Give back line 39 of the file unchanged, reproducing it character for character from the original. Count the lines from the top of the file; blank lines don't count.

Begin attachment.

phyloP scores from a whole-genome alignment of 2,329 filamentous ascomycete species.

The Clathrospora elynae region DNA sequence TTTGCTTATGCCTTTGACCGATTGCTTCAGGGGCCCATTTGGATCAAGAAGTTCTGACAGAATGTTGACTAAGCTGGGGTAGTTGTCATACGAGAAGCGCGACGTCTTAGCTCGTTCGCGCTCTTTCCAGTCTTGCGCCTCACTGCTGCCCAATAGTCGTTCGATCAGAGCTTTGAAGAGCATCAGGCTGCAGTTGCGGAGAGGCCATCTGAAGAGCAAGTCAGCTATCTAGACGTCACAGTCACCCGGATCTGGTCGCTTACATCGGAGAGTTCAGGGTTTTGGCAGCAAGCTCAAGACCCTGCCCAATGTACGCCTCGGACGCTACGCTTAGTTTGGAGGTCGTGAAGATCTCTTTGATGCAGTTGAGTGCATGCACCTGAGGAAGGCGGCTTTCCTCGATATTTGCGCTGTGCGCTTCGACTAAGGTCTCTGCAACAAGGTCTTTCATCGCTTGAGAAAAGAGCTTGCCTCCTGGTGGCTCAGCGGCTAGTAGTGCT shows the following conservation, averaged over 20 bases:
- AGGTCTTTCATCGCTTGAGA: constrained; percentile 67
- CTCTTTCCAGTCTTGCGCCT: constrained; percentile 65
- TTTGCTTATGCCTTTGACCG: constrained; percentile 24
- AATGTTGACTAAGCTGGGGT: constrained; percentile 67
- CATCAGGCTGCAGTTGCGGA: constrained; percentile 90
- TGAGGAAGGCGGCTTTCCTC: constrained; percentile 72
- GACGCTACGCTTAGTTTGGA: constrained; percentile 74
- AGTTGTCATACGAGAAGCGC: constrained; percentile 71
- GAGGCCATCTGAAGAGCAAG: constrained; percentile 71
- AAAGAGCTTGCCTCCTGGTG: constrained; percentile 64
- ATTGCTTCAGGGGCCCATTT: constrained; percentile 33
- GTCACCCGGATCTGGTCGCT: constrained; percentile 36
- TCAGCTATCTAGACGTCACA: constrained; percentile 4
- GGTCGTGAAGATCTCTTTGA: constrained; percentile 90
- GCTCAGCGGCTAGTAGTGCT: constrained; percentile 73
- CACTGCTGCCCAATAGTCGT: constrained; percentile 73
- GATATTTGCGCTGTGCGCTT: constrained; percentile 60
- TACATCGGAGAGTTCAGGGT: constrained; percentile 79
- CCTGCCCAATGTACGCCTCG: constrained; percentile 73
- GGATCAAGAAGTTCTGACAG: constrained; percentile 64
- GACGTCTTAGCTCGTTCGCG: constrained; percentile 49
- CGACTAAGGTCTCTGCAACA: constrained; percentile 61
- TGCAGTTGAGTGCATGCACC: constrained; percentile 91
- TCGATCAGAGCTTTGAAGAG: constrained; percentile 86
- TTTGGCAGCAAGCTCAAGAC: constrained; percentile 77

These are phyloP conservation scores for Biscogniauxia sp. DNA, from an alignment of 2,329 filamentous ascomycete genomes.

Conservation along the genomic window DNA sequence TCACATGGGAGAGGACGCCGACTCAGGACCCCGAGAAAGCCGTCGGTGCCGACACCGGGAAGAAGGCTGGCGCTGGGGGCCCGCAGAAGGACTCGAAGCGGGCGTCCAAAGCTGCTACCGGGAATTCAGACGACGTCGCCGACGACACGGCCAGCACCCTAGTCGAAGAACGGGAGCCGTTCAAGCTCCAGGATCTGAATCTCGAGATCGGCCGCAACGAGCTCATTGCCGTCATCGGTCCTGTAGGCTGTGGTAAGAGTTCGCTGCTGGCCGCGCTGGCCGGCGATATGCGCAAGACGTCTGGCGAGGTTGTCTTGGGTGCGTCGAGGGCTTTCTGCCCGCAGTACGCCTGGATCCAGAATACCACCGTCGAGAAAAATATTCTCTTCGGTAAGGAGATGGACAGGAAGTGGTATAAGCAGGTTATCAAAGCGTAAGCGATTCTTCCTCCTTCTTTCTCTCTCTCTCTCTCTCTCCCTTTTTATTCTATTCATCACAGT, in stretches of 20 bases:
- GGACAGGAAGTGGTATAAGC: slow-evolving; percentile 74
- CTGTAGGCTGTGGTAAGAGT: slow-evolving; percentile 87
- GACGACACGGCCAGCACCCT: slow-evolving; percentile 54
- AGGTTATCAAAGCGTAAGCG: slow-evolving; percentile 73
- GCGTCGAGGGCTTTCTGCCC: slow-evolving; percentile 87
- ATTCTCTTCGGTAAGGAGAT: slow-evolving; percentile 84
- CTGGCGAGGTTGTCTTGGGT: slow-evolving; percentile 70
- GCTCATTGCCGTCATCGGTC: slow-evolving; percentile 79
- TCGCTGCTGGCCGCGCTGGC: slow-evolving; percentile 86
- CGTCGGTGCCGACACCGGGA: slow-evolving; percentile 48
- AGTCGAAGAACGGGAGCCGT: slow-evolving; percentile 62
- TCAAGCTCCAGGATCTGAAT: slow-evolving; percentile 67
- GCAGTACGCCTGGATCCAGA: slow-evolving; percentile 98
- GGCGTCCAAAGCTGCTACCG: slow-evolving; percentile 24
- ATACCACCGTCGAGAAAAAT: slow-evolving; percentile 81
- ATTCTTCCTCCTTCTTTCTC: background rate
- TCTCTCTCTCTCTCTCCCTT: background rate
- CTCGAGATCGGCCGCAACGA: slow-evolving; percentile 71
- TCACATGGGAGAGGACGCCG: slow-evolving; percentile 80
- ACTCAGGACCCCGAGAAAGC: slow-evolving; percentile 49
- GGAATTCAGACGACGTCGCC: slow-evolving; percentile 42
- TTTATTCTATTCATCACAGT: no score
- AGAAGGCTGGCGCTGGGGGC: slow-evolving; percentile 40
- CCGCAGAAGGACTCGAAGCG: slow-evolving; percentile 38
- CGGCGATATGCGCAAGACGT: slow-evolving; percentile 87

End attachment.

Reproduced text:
- CGTCGGTGCCGACACCGGGA: slow-evolving; percentile 48